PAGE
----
I have started using the textbooks again, but only sometimes; as an addition to other class information sources.  I have enough copies for a classroom set students can use on site.

Instead of having students complete questions at the end of the section after reading the text, I started giving them a “guided focus study guide.”  The goal is to bolster students’ notetaking ability while letting them pull information to suit their learning style.  I have noticed that when review questions are assigned students do not read the book, they search for answers.  They will skim over important information looking for key words searching for specific details to answer the few questions at the end of each section.  They overlook many important details they need to understand the issues we will be discussing.  

This tendency causes issues such as students not being able to explain why an event happened, in fact sometimes they will complain the topic was never covered in class, when it was in the book and discussed, but was not a section review question.  So…no more section review questions, I use…drumroll please… “Guided Focus Study Guides.”

I need a better name, I know, but it is what it is.  I read the section or the chapter, or whatever the resource is several times.  The first reading is to see if the resource is worth my classes’ time and effort, does it fulfill a purpose.  I also get a rough sketch in my head as to what I believe is necessary for the students to understand for class discussions and how the events affected society as we move forward.

The second reading becomes a bit more labor intensive, Google Docs and/or Evernote are open as I now take notes and ponder what these events led to in the world.  I begin typing out directions on which areas to focus on, and statements as to what to look for in each section of the resource.  I add the specific details I find in the resource to my notes, students will ask all sorts of questions, I need to answer them quickly, especially in my crowded classes.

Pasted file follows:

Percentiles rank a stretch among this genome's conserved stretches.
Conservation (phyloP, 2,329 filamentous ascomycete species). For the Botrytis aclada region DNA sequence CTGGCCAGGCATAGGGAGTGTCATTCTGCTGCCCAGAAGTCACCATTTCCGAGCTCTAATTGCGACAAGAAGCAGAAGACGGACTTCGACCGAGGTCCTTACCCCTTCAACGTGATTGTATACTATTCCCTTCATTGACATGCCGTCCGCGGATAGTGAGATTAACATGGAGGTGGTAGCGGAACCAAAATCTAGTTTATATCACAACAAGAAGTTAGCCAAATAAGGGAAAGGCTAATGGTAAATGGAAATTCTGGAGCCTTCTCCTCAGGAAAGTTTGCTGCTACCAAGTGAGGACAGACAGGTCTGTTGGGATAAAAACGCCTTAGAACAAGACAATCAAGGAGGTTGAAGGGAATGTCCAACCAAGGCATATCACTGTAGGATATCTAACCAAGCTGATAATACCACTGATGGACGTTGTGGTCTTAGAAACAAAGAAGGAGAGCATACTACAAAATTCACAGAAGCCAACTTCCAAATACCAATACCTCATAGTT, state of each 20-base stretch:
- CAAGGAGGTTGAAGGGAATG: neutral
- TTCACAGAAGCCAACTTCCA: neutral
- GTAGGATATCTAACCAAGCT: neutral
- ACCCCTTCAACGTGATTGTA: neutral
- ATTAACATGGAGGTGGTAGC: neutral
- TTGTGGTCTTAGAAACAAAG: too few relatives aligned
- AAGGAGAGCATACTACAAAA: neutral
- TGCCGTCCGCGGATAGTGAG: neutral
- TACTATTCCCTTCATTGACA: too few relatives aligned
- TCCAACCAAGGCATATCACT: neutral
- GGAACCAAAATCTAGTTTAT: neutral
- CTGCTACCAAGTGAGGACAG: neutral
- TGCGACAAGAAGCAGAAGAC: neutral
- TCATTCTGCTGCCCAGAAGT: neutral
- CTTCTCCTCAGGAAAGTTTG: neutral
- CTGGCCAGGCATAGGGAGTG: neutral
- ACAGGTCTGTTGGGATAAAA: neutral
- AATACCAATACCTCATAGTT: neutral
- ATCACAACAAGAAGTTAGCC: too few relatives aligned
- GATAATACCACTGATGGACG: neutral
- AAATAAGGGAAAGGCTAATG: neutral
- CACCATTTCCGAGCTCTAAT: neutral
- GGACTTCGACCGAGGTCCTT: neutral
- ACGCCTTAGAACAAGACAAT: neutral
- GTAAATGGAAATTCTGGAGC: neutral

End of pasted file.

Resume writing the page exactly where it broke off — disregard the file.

I run through the resource one last time, adjusting the focus guide and my notes as needed.  I want to make sure the guide meshes with my goals for the resource:

  • is easy to understand for the students
  • do the focus areas guide students in the proper direction.
  • does it flow well with the order of information in the resource.

Students are allowed to fill in the guides however they choose, bullet points or full sentences, on paper, in their notebooks physical or digital, which is easy since the guide is shared through Google Docs and pushed out via Edmodo.

We review the guides after students have class time to work on them, this allows for students to make sure we are on the same page if you will.  I do not make the guides worth many assignment points, many students copy, will just write anything down for points, which is not the purpose.  The purpose is to allow the students to pull information from the resource to further their understanding of the topic.  I assess that through open note essay tests, but once again…that is a post for another day.



Cartoons Go To War 2017

Enlightening-The United States’ effort to explain and teach both citizens and soldiers how to handle the war effort was truly enlightening.

In the video “Cartoons Go To War”…five examples.

The article”When Dr. Seuss Went to War” states 3 supporting details.

One lingering question that has intrigued me during this lesson was Ted Geisel’s use of anti-Japanese imagery and how he adjusted after the war to become more inclusive and accepting of others.